Nel XV secolo Sepino era un fiorente centro, tra i 10 più importanti del Molise. Ma all’inizio, alla fine del XIX secolo, molti residenti di Sepino avevano iniziato a immigrare in altri paesi. Le prime ondate migrarono negli Stati Uniti, in particolare Hartford, Conn., e in Argentina. Dopo la seconda guerra mondiale, l’immigrazione verso altri paesi accelerò.

    Le attrazioni del luogo:

    • Sito archeologico della città romana Saepinum, abitata fino al IV secolo dC
    • Sito archeologico della città sannita Saepins a Torrevecchia, del IV secolo aC, comprendente una fortezza con 3 porte d’ingresso e un’acropoli all’interno della quale forse fu sede del sovrano sannita
    • Le sorgenti delle Tre Fontane, le cui acque vengono utilizzate per problemi ai reni.
    • Chiesa di Santa Cristina

    November/December 2022

  • November/December 2022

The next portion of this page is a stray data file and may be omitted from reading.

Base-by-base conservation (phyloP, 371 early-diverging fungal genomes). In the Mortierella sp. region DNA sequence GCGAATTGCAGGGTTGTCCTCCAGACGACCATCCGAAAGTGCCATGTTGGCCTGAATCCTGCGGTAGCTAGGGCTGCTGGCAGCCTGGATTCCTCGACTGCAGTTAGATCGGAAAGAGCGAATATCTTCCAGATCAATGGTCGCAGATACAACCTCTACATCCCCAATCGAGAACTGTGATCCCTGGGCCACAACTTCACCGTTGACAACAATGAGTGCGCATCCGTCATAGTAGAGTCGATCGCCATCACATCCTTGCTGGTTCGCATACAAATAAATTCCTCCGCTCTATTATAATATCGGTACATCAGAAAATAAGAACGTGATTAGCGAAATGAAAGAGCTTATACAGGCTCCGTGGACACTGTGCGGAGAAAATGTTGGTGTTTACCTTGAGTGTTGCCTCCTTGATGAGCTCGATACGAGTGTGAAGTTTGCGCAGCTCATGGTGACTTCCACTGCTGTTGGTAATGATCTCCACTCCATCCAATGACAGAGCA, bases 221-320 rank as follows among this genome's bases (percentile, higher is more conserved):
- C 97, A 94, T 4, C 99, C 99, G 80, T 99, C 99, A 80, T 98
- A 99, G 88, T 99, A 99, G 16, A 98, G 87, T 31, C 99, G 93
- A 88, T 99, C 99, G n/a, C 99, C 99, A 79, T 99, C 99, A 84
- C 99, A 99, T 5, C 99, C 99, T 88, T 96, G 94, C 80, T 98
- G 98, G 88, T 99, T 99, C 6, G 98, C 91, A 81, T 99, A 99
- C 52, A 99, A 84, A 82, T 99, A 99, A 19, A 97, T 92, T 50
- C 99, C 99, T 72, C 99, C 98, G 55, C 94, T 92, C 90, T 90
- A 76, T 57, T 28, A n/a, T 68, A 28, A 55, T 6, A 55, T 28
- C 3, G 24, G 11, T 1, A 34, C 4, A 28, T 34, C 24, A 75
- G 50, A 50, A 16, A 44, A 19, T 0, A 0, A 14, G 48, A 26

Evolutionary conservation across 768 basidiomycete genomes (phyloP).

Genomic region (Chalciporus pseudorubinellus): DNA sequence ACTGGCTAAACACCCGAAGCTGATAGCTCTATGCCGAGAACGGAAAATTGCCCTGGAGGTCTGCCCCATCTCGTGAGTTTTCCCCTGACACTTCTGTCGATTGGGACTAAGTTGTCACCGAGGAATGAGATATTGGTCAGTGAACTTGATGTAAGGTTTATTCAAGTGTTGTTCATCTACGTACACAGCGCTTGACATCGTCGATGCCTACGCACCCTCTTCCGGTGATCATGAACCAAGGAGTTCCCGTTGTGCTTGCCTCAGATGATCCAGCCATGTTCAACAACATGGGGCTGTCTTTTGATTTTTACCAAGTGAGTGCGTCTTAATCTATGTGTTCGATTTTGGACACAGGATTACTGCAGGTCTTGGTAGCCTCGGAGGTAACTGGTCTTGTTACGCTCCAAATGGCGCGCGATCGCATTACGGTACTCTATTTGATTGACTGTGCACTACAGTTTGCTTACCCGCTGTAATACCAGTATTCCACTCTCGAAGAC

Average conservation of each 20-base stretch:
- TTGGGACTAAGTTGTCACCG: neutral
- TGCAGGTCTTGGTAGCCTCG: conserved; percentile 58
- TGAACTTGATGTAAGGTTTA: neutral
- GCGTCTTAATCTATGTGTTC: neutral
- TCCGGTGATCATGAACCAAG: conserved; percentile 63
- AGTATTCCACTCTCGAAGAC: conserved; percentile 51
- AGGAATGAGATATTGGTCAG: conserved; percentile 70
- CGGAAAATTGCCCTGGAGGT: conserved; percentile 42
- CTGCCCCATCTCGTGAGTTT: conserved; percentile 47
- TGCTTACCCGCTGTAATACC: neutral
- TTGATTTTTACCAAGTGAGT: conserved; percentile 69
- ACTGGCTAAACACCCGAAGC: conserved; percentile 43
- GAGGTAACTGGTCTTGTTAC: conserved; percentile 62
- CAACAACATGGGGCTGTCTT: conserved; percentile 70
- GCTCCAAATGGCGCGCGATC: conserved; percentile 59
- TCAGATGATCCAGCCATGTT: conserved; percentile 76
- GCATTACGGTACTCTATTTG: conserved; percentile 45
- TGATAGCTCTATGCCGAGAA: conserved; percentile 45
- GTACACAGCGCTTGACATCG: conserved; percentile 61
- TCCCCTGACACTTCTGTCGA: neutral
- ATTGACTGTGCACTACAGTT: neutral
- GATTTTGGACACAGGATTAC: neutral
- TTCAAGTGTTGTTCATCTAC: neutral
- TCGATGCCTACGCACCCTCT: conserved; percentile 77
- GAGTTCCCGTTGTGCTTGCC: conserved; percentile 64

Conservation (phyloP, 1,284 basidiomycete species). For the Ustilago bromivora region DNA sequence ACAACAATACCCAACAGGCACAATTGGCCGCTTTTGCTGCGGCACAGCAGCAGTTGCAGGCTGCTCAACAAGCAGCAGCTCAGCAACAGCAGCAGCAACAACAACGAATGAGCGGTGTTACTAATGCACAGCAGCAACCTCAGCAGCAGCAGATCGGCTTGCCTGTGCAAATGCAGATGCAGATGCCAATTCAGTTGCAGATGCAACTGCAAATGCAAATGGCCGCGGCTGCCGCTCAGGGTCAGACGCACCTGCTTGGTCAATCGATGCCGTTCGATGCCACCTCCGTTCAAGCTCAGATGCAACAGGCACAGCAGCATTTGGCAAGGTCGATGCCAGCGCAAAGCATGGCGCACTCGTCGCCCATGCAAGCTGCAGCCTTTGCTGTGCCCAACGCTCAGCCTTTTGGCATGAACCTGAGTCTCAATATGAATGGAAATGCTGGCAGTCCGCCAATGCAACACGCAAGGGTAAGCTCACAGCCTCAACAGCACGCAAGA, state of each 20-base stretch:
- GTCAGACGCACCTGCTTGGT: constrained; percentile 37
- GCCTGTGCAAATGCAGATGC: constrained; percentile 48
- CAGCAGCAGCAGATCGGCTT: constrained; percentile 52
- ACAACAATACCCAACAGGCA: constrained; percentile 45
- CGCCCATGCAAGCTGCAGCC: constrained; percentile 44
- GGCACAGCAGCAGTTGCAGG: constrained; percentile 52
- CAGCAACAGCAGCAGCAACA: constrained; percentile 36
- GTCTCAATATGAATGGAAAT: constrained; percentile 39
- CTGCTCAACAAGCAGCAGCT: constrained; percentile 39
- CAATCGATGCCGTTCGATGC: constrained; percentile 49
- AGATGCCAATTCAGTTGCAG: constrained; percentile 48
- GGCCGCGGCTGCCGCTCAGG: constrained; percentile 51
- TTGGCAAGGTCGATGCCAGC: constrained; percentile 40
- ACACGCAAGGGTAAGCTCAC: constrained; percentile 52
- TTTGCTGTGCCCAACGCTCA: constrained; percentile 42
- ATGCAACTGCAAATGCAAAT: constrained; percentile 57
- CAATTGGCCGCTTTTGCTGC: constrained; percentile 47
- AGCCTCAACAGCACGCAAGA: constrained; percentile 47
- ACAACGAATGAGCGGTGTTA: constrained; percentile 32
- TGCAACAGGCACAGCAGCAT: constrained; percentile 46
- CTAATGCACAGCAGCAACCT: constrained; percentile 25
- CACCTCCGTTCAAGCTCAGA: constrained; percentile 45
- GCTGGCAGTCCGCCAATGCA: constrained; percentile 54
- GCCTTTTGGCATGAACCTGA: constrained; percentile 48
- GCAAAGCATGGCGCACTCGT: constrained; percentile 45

Acciano, Province of L’Aquila, Region of Abruzzo


    By Nancy DeSanti

    Province of L’Aquila, Region of Abruzzo

    The small town of Acciano is located in the province of L’Aquila in the Subequana valley and is a part of the Sirentina Mountain community. It is well known in Italy for its quality production of Montepulciano red wines at reasonable prices. This small medieval town has approximately 337 inhabitants, known as Accianesi.

    Situated on a high mountain crest along the Aterno valley, in the beautiful Valle Subequana, the municipality includes also the frazioni Beffi, Succiano and Roccapreturo.

    Surrounded by green woods of oak trees, Acciano is perched on a spur of rock between the mountains, offering a beautiful view of the rocky ridges of Sirente.